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Exxon Attacks New Study That Exposes Its Climate Deception ... Again

Climate

By Kathy Mulvey

A new study published in the journal Environmental Research Letters by Dr. Geoffrey Supran and Dr. Naomi Oreskes of Harvard University marks an important advance in the examination of fossil fuel companies' responsibility for climate change. What makes this paper noteworthy is that it's the first peer-reviewed content analysis of ExxonMobil's climate change communications—and it concludes that the company misled the public. "In short, Exxon Mobil contributed quietly to climate science and loudly to raising doubts about it," the authors wrote in a New York Times op-ed.


ExxonMobil has already dismissed the study's conclusions and questioned the authors' motives. Under the leadership of CEO Darren Woods, the company is attempting to cover the sun with one finger. By insisting that it does not cover up climate science, ExxonMobil misrepresents the real issue: its failure to act on scientific knowledge of the devastating climate impacts of its product.

ExxonMobil's strategic approach to communication on anthropogenic global warming.AGW

A Track Record of Climate Deception

The Supran-Oreskes study builds on a wealth of research into ExxonMobil's climate change communications. Union of Concerned Scientists (UCS) documented the company's deceptive tactics in our 2007 report Smoke, Mirrors, and Hot Air: How ExxonMobil Uses Big Tobacco's Tactics to Manufacture Uncertainty on Climate Science, followed by our 2015 exposé The Climate Deception Dossiers: Internal Fossil Fuel Industry Memos Reveal Decades of Corporate Disinformation and last year's The Climate Accountability Scorecard: Ranking Major Fossil Fuel Companies on Climate Deception, Disclosure, and Action.

Many others have contributed to this research:

  • Columbia University's Energy & Environmental Reporting Project and the Los Angeles Times also investigated the gaps between ExxonMobil's public position and its internal planning on the issue of climate change.
  • The Center for International Environmental Law's Smoke and Fumes investigation uncovered hundreds of documents revealing that the oil industry knew of climate risks decades earlier than previously suspected.

ExxonMobil challenged the public to "Read all of these documents and make up your own mind." The study's authors took up that challenge.

Turning Over a New Leaf?

The Supran-Oreskes study covers the period 1977-2014—prior to the tenure of current CEO Woods. Woods, who took over from Secretary of State Rex Tillerson in January, has expressed support for the Paris climate agreement and for a carbon tax. The company's current stated position is that "the risk of climate change is clear and the risk warrants action."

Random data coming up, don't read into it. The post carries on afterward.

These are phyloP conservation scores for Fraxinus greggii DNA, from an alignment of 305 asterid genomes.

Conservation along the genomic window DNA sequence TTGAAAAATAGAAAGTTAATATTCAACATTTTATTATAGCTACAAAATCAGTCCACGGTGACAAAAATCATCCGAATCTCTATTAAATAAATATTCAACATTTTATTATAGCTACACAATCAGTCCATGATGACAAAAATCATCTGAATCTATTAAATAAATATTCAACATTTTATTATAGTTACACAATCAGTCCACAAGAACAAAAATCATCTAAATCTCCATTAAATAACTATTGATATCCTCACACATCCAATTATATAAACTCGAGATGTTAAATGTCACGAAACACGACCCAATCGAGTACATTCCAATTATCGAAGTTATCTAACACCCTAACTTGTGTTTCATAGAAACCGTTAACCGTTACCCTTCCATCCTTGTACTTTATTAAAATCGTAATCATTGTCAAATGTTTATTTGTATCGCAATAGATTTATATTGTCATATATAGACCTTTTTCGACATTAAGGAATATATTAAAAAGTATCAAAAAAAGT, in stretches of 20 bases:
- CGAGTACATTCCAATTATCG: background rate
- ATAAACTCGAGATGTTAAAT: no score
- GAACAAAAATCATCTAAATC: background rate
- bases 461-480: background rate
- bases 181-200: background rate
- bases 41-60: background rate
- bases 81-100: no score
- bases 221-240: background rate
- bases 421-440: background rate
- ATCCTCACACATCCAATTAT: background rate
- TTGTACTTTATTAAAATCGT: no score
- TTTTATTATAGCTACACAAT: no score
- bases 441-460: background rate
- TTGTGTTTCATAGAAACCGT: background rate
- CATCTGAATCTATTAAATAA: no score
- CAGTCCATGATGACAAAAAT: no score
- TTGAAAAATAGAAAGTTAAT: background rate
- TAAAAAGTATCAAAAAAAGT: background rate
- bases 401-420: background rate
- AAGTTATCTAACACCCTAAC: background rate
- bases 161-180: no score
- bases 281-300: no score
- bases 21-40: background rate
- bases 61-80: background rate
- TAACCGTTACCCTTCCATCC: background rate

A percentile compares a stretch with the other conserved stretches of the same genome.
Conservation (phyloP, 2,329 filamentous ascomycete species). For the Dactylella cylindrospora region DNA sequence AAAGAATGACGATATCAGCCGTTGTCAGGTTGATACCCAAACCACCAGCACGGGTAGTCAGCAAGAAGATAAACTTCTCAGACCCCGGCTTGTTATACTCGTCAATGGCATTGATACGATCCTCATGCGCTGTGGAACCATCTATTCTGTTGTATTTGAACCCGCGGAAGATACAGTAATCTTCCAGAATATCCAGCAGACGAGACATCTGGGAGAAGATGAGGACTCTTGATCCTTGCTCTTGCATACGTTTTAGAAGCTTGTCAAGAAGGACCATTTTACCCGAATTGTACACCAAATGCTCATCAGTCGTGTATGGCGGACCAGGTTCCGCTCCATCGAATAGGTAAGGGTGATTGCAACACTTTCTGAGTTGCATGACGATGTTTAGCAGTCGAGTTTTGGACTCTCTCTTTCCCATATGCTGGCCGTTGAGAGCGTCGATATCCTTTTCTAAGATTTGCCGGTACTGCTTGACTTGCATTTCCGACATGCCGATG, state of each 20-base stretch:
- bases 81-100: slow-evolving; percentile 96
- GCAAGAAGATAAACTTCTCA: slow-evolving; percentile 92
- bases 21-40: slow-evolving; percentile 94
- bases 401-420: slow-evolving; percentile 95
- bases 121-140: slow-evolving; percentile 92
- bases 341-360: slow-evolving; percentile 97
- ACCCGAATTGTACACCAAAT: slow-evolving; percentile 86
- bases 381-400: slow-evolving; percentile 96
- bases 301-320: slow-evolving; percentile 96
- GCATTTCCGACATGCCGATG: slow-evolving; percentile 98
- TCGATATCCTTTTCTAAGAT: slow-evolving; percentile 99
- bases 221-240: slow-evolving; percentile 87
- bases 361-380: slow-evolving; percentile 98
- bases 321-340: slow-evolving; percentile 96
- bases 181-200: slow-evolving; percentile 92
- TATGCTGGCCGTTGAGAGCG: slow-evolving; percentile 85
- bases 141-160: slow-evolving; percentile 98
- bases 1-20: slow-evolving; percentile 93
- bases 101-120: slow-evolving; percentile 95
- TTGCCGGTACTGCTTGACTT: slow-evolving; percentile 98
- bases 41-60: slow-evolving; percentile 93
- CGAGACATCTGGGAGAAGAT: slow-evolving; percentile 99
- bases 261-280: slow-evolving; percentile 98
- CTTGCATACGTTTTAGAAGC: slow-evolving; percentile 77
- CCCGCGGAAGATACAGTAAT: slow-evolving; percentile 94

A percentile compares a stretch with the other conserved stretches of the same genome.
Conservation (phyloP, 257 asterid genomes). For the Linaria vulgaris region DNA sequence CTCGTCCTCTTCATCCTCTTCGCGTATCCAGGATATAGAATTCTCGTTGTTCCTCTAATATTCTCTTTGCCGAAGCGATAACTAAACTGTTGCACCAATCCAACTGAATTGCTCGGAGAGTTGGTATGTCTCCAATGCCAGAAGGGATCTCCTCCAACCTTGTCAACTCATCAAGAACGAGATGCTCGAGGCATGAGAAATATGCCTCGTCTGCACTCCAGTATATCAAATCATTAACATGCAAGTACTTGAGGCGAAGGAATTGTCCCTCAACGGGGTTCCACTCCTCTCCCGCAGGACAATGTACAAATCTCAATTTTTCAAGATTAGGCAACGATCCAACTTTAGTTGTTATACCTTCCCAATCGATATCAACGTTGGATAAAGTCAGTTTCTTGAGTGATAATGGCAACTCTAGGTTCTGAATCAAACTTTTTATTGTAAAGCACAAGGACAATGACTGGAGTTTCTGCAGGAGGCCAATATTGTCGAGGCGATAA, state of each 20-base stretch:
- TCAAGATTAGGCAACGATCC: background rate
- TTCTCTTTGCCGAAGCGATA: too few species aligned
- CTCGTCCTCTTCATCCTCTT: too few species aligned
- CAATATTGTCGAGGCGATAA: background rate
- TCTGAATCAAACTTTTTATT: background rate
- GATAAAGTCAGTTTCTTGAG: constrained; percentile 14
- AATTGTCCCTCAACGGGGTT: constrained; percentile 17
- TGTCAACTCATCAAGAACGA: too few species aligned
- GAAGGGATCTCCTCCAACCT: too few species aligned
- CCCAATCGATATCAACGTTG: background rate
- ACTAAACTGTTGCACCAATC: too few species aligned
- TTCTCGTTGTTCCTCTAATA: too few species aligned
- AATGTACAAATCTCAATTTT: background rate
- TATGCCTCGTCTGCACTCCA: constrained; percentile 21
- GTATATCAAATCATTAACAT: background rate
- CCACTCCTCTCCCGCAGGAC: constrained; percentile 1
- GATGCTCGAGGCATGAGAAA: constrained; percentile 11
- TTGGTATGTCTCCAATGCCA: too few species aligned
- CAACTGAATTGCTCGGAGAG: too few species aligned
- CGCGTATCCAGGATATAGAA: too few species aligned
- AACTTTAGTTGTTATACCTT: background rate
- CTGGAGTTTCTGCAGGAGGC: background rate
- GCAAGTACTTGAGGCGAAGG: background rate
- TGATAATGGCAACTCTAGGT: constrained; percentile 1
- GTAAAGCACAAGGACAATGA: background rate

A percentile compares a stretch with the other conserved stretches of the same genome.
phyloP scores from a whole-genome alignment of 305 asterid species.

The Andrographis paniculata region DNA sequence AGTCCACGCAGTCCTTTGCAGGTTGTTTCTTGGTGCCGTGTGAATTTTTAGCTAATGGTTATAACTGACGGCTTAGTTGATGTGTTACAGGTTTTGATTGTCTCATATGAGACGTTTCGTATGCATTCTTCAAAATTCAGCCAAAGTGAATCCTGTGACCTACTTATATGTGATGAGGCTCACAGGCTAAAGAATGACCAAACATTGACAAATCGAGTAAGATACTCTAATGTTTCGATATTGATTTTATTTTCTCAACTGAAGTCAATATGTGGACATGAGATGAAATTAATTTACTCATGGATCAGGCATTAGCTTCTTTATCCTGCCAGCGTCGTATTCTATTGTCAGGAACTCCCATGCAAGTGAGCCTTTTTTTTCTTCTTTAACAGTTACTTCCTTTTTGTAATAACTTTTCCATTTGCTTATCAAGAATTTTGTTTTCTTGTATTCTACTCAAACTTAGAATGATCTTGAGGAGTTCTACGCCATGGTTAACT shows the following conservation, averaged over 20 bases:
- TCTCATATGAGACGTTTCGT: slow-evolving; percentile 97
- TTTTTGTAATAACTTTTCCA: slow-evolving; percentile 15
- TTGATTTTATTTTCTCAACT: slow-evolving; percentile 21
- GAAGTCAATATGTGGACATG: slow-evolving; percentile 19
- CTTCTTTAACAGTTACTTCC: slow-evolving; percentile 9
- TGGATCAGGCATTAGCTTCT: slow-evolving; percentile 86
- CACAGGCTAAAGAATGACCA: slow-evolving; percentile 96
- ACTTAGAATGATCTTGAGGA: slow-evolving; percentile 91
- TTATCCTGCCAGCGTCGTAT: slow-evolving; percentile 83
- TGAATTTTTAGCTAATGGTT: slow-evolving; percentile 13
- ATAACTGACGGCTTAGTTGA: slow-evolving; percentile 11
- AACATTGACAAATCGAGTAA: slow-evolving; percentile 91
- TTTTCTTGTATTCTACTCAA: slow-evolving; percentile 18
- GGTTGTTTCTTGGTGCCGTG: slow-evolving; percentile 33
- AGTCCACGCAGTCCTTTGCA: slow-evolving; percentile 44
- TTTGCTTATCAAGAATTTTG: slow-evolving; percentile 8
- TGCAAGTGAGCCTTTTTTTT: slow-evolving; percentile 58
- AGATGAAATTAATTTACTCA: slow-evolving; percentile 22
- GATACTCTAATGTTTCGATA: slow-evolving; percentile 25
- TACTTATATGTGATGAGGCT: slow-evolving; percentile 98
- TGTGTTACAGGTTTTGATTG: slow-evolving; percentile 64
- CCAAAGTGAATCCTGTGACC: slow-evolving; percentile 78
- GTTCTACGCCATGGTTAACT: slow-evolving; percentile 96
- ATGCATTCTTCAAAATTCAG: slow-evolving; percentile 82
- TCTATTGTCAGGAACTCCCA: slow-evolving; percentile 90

As Supran and Oreskes highlight, ExxonMobil has several webpages dedicated to backing up its rebuttal of "allegations that ExxonMobil suppressed climate change research," including a "10-page document listing the over 50 peer-reviewed articles on climate research and related policy analysis from ExxonMobil scientists from 1983 to the present." The company claims that the list "undercuts the allegation…that ExxonMobil sought to hide our research."

ExxonMobil's present-day denial that it suppresses climate science is itself a misrepresentation and a diversion.

The Risk of Stranded Assets

In its internal deliberations ExxonMobil has, evidently, long recognized the reality of a global "carbon budget" that cannot be exceeded if global average temperature increases are to be kept to safe levels. However, the company pretends to its own shareholders that business-as-usual levels of fossil fuel production will continue.

Supran and Oreskes (2017:12) find that in its less public-facing communications ExxonMobil addressed "carbon budgets" consistent with stabilization of emissions of heat-trapping gases, but ignored the risks of stranded fossil fuel assets in its New York Times advertorials.

[Five] ExxonMobil studies—one internal, three peer-reviewed, and one non-peer reviewed—include data…that indicate 2015-2100 CO2 budgets consistent with limiting warming to 2 °C and/or stabilizing CO2concentrations below 550 ppm in the range of 251–716 GtC [81, 83, 127–129]. These budgets are within a factor of two of contemporary estimates of roughly 442–651 GtC [130].

ExxonMobil's 2016 Energy and Carbon Summary, published in 2017, states firmly that "We expect all hydrocarbons in our proved reserves to ultimately be produced and not be 'stranded.'" And as my colleague Peter Frumhoff has written, ExxonMobil maintains a business model that aggressively invests in developing future reserves and assumes a heavy long-term reliance on fossil fuels.

In line with this expectation, ExxonMobil fought a 2017 shareholder proposal calling for the company to report annually on how it will ensure that its business remains resilient in the face of climate change policies and technological advances designed to limit global temperature increase to well below 2°C. Recommending a vote against the proposal, ExxonMobil's board wrote:

Many third party scenarios that represent a 2-degree Celsius pathway, including IEA's 450 Scenario, show natural gas demand continuing to grow and oil playing a prominent role in meeting the world's energy demand through 2040. Even under the 450 and the New Policies scenarios, substantial upstream oil and gas investment of $11 to $18 trillion will be needed through 2040 to meet global demand, largely due to natural field decline. While ExxonMobil currently contributes less than 3 percent of global production, we are well positioned to support additional development required to meet demand as a result of our diverse resource base, superior project execution capabilities and industry-leading returns on capital employed.